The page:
The current economic downturn is attributed a large part to the real estate asset bubble that finally burst in 2008 and led the country on a downward spiral ever since. The US government has resorted to almost draconian steps to reign in the recession by announcing a slew of trillion dollar spending programs. Such programs have not worked their magic as of yet, but time (or the November elections) will certainly determine their destiny.
The unemployment rate currently at 9.7%, is not a true indicator of current joblessness. Many unemployed who have fallen off the unemployment rolls are not even counted and many economists believe that the true rate is close to 12%. Individuals are not the only ones affected. The recession has caused a sharp decline in the top line of many businesses.
In the midst of this crisis, many are losing their homes and many businesses are not able to service their debt. The foreclosure rates are soaring nationwide and the many expect more individuals and businesses to lose their properties in 2010.
Many distressed individuals and businesses are trying to avoid foreclosure by structuring deals with banks to either reduce or modify the terms of their debt. Many are engaging in “short-sales”—a term that has gained infamous popularity over the past few years. A short sale, in the context of real estate, is the sale of property below the amount owed on its debt, i.e. the bank receives proceeds that are lesser than the loan amount.
Whether it is a foreclosure, a modification or a short sale, the resulting tax effect is the lender discharging all or part of the borrower’s debt. The discharged debt is called COD (cancellation of debt) income and the borrower has to report it on his tax return in the year the debt is forgiven. Naturally, this situation makes the borrower’s situation much worse. Not only has he lost his down payment and the property, but there are also adverse tax consequences.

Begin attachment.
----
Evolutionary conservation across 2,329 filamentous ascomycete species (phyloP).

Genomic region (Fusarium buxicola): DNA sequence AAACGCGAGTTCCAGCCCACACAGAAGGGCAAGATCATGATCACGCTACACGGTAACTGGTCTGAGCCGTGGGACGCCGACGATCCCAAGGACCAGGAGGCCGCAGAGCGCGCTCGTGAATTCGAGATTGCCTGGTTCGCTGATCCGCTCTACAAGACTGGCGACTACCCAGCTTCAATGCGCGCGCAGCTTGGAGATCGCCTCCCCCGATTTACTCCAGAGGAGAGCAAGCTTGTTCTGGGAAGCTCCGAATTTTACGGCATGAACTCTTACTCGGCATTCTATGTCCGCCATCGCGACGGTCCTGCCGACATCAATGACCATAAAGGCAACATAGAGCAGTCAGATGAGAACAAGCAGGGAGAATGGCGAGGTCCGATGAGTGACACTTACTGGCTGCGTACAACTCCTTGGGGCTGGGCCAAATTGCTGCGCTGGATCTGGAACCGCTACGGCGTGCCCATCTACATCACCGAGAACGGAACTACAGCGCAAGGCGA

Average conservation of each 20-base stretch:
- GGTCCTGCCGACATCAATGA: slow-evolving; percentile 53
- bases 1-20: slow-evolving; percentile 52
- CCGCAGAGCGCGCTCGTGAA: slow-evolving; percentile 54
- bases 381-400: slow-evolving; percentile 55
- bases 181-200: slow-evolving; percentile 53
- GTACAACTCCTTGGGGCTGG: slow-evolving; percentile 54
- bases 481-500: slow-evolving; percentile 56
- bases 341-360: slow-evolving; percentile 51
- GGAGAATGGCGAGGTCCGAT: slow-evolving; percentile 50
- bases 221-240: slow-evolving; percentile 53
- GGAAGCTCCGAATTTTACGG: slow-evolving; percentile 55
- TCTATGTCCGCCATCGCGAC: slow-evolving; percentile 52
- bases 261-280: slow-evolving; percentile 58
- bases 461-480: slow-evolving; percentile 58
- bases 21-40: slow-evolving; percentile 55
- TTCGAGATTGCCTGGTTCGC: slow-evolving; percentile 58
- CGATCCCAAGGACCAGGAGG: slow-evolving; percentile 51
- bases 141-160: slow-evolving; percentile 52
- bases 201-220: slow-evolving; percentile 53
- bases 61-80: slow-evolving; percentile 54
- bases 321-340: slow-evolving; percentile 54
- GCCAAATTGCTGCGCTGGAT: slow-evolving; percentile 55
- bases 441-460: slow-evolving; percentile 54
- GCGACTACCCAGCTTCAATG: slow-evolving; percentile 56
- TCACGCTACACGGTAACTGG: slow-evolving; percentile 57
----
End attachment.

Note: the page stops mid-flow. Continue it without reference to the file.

For all those in despair, Section 108 of the Internal Revenue Code does provide much needed help. If you encounter COD income, you may fall within one of the special situations whereby you could exclude the COD income from your tax return. Basically, Section 108 allows for income exclusion from the discharge if any of the following conditions are present:
- The discharge occurs in a title 11 bankruptcy case
- The discharge occurs when the taxpayer is insolvent
- The indebtedness discharged is qualified farm indebtedness
- In the case of a taxpayer other than a C corporation, the indebtedness discharged is qualified real property business indebtedness, or
- The indebtedness discharged is qualified principal residence indebtedness which is discharged before January 1, 2013.
If you fit in any of the above situations, you may be able to avoid the tax on the COD income. The discussion of these exclusions is beyond the scope of this article and you should consult your tax advisor or attorney in determining whether you could take advantage of the § 108 provisions. The exclusions are being litigated in courts across the country and it is important to follow those precedents in understanding the implementation of the law to your specific situation.
Amol Nirgudkar, CPA is the managing partner of Reliance Consulting LLC, and recently presented a seminar on this topic at the Indo-US Chamber of Commerce. He can be reached at (813) 931-7258 or via email at email@example.com